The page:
In 1994, Everton narrowly escaped relegation from the top flight with a last-day 3-2 win against Wimbledon, and by the time they and United next met in October 1994, the Toffees still hadn’t won since that game and were rooted at the bottom of the table. Manager Mike Walker was seemingly waiting for a taxi to take him back to East Anglia and the Red Devils, double winners the previous season, were struggling by their standards as two early season defeats to Leeds and Ipswich saw them struggling in 4th place. The game itself was nondescript, with goals from Kanchelskis and Lee Sharpe giving Ferguson's team a very comfortable 2-0 win. More surprising was the post-match news that Everton had agreed a double loan deal with Glasgow Rangers for Ian Durrant and Duncan Ferguson. Durrant’s short loan spell was memorable only for having his name spelled incorrectly on his shirt. The other loanee, however, prospered. And after scoring his first goal for Everton in his first Merseyside derby (which was the first game of Joe Royle’s tenure as Everton manager) he scored six goals in his next 10 games.
By the time the two sides met again in February 1995, a Royle-inspired Everton had pushed their way out of the relegation zone and become a tough side to defeat. United were trailing Blackburn in the league and had recently been hit by the loss of talisman Eric Cantona following that incident with Matthew Simmons at Selhurst Park. A defeat would be harmful to both sides in their respective quests to survive and win the title. As expected, the game was a tough battle as combative midfields containing Horne and Parkinson and Keane and Ince fought tenaciously, and the early spell of the game was controlled by the visitors with Cole and Hughes missing gilt-edged chances. Towards the end of the half Ebbrell had a decent chance to give Everton the lead but fluffed his shot, and then in the second-half, just before the hour, Everton won a corner. Andy Hinchcliffe, who had been struggling with his set-pieces in the previous few weeks, whipped in a great corner and Ferguson rose majestically to head past Schmeichel. Ferguson wheeled off towards the Gwladys Street stand, whipped his top off and twirled it over his head as he ran down the touchline. This was a big win for Everton and went someway to lifting the club and securing their Premier League status for another year.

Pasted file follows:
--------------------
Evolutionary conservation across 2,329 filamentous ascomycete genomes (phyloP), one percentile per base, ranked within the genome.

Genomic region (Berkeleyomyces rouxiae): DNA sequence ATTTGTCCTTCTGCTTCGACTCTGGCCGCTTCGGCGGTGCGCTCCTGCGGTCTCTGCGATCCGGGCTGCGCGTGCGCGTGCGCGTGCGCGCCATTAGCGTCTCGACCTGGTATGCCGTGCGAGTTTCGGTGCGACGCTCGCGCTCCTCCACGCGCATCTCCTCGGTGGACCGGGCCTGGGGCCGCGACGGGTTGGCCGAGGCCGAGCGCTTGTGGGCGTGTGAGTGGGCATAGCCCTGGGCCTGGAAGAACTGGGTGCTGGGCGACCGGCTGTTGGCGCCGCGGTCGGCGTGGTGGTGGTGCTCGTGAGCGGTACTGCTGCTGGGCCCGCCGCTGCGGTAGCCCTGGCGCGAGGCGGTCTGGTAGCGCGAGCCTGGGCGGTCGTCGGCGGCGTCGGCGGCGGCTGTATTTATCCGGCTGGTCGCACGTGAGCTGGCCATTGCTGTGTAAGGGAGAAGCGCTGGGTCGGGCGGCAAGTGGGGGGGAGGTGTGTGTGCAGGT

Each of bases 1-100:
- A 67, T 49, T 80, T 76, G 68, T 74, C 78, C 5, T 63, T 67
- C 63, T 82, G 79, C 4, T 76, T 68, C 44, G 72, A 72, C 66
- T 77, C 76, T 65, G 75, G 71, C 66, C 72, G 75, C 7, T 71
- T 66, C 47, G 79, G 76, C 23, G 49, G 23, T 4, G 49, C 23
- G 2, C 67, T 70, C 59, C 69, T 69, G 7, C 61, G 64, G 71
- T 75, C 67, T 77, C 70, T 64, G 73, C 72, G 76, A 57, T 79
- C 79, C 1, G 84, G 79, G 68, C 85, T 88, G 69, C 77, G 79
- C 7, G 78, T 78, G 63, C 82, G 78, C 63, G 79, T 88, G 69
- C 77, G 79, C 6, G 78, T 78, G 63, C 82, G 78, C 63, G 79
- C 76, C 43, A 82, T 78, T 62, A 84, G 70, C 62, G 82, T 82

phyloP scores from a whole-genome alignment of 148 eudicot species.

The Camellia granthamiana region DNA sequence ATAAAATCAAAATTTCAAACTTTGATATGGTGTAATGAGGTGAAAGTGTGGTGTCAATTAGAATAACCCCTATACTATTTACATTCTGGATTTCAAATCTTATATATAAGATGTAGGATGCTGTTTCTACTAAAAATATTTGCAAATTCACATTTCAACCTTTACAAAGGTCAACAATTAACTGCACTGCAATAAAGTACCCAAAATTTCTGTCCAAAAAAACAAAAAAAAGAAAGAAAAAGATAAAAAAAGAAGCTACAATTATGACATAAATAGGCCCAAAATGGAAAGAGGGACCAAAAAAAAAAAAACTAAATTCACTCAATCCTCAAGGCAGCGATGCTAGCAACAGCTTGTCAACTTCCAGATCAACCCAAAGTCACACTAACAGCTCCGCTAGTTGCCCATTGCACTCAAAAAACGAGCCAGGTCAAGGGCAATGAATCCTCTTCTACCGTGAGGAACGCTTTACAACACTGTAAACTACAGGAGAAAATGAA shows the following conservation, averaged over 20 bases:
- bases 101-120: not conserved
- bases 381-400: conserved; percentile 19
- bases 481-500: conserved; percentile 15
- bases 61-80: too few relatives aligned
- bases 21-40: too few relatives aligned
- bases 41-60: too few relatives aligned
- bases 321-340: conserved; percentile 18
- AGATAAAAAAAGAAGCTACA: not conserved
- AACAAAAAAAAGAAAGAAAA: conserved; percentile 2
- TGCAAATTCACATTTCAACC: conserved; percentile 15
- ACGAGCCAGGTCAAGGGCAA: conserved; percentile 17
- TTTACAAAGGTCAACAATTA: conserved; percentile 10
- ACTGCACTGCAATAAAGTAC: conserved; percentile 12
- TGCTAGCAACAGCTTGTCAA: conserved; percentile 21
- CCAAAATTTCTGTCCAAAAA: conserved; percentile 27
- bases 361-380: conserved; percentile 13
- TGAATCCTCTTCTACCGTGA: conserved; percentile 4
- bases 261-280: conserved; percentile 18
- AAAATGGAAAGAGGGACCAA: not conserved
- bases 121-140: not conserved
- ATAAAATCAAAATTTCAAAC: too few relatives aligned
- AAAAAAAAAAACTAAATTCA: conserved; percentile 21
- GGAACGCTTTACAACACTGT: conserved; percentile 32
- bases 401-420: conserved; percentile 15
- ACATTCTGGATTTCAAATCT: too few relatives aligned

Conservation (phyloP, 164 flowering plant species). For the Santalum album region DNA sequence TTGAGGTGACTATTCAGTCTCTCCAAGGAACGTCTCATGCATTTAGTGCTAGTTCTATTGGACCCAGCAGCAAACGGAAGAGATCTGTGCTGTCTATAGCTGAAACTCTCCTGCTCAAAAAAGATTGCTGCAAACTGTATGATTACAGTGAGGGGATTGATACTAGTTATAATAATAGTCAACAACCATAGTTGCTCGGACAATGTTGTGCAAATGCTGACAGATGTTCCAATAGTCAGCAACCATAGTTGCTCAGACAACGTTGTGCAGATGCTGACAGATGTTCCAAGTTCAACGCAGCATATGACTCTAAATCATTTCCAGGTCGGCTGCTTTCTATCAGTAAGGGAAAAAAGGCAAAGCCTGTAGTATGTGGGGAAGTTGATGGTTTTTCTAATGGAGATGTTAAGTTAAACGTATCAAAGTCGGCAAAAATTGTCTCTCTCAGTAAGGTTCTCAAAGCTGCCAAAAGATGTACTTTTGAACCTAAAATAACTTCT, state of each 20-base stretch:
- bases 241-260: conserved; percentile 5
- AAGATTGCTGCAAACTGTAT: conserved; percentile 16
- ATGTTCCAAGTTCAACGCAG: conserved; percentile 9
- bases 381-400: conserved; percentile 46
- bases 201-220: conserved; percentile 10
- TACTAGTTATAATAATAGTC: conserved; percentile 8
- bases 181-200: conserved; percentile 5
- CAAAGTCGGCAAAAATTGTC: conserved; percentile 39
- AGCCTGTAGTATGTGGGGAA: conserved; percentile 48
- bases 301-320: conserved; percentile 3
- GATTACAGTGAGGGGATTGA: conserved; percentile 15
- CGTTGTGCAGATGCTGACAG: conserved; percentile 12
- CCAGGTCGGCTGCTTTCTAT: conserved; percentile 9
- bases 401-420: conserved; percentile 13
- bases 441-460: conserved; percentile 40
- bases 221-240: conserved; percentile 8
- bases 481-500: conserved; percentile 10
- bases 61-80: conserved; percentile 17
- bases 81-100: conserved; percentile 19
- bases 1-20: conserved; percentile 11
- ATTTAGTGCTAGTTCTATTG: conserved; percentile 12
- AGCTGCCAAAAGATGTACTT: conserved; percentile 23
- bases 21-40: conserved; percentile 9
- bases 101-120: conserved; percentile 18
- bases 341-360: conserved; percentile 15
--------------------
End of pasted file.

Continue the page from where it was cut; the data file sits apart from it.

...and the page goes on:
The next 10 years were a barren time for Everton - they faced United on 19 occasions but only managed three draws. By 2005, Everton’s fortunes had changed somewhat - David Moyes was appointed in 2002 and they were challenging for 4th position and a Champions League place - United were a distant 3rd third behind champions-elect Chelsea. On a mild April evening, a packed Goodison welcomed former favourite Wayne Rooney with a chorus of jeers as another Ferguson header, from a Mikel Arteta cross, separated the two sides with Gary Neville and Paul Scholes sent off.
Since that night, Everton have only defeated United once, in a 3-1 win in February 2010 at Goodison Park. I have spoken to some fans who believe that Moyes’ negative attitude is to blame for our poor record at Old Trafford but there were four managers before Moyes who also failed to win there. Moyes has the best record against them at Old Trafford of any of our managers in the Premier League era, drawing twice. The latest game was played on Saturday, with United winning 1-0 courtesy of an early Javier Hernandez goal. Everton were probably the better side overall, but a lack of potency up front let us down and the only real threat the Reds faced was a first half free kick from Baines which rattled the crossbar leaving David de Gea helpless.
In the 1970’s, United and Spurs were both surprisingly relegated from the top flight - nowadays the relegation battle is invariably between the three promoted sides and the usual Premier League strugglers. The days of Nottingham Forest coming up and winning the title and the European Cup are now sadly long gone and the Premier League and the Champions League are becoming tournaments that only a select few can properly compete in or get into, let alone win.
The game on Saturday was a stark reminder of the financial gap between the two clubs, the total cost of United’s squad was almost £180m, whereas Everton’s cost about £45m. The visitors' substitutes cost about £90m, dwarfing Everton’s £1.25m benchwarmers. When the recent games between the two clubs are looked objectively, it also shows us the football gap that exists and it is unreasonable to expect Everton to be able to do any better.